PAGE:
Most of us want our 3D prints to be perfect. But at Cornell University, they’ve been experimenting with deliberately introducing defects into printed titanium. Why? Because using a post-print treatment of heat and pressure they can turn those defects into assets, leading to a stronger and more ductile printed part.
The most common ways to print metal use powders melted together, and these lead to tiny pores in the material that weaken the final product. Using Ti-6Al-4V, the researchers deliberately made a poor print that had more than the usual amount of defects. Then they applied extreme heat and pressure to the resulting piece. The pressure caused the pores to close up, and changed the material’s internal structure to be more like a composite.
Reports are that the pieces treated in this way have superior properties to parts made by casting and forging, much less 3D printed parts. In addition, the printing process usually creates parts that are stronger in some directions than others. The post processing breaks that directionality and the finished parts have equal strength in all directions.
The hot isostatic pressing (HIP) process isn’t new — it is commonly used in metal and ceramic processing — so this method shouldn’t require anything more exotic than that. Granted, even cheap presses from China start around $7,000 and go way up from there, but if you are 3D printing titanium, that might not be such a big expenditure. The only downside seems to be that if the process leaves any defects partially processed, it can lead to fatigue failures later.
We wonder if this development will impact all the car parts being printed in titanium lately. If you need something to print in titanium, consider hacking your rib cage.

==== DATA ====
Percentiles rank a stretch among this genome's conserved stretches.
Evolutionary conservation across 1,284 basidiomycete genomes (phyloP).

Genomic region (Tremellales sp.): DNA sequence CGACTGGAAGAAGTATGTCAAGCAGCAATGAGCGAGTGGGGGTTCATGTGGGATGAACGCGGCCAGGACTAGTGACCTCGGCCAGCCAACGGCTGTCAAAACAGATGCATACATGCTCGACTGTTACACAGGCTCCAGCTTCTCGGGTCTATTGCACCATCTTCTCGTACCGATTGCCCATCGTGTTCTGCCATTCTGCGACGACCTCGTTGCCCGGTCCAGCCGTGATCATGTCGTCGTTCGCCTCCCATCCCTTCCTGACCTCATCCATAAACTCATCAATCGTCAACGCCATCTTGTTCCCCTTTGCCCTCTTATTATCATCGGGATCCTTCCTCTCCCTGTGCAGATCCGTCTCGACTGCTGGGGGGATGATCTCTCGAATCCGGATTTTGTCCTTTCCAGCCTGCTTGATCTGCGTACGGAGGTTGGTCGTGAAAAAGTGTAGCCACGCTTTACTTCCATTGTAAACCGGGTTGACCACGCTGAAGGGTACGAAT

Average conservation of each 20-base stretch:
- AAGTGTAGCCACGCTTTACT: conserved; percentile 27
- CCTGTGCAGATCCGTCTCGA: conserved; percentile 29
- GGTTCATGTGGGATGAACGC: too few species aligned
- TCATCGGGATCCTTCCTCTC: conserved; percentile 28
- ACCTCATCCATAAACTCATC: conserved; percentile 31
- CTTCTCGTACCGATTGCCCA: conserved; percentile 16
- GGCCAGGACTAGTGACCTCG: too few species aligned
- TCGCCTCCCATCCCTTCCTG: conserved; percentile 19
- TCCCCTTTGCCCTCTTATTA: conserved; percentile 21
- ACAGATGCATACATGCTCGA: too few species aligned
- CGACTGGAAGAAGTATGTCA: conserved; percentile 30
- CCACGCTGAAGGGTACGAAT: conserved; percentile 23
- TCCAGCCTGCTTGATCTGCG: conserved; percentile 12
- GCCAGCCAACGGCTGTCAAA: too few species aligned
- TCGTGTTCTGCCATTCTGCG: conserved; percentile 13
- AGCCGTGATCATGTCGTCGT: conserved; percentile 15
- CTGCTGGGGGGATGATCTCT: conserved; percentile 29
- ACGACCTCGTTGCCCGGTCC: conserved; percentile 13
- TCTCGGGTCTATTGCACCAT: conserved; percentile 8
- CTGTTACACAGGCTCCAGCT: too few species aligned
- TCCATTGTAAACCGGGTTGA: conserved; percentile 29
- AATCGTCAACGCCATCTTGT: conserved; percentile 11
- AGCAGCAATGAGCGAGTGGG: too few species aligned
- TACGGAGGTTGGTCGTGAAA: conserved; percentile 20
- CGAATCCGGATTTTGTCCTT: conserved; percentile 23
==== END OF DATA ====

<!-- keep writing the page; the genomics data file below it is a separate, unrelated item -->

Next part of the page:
6 thoughts on “Defective 3D Printing For Great Strength”
Anyone capable of being able to afford applying “extreme heat and pressure” to titanium doesn’t really have to worry about costs. This has “aerospace and military applications” written all over it.
Easier than you’d guess. I used to make tooling to forge titanium, forged around 1800 F, 300 ton presses- but you can totally forge the stuff as a blacksmith like steel, its just springier. Power hammer man. Granted, none of that is as controlled- but a hydraulic press is.
They could just be talking about sintering.
HIP is like sintering+. If you add pressure in the form of (inert) gas, it collapses any voids, much like casting silicone or resins in a pressure pot.
What happen to self healing filmanet? It never got DIY
There’s a group testing hip with various fdm sintered parts/materials at one of the national labs. But, this writeup turns a bug into a feature. Its hard to get fdm metal past 98% solid without hip. This is Cool!
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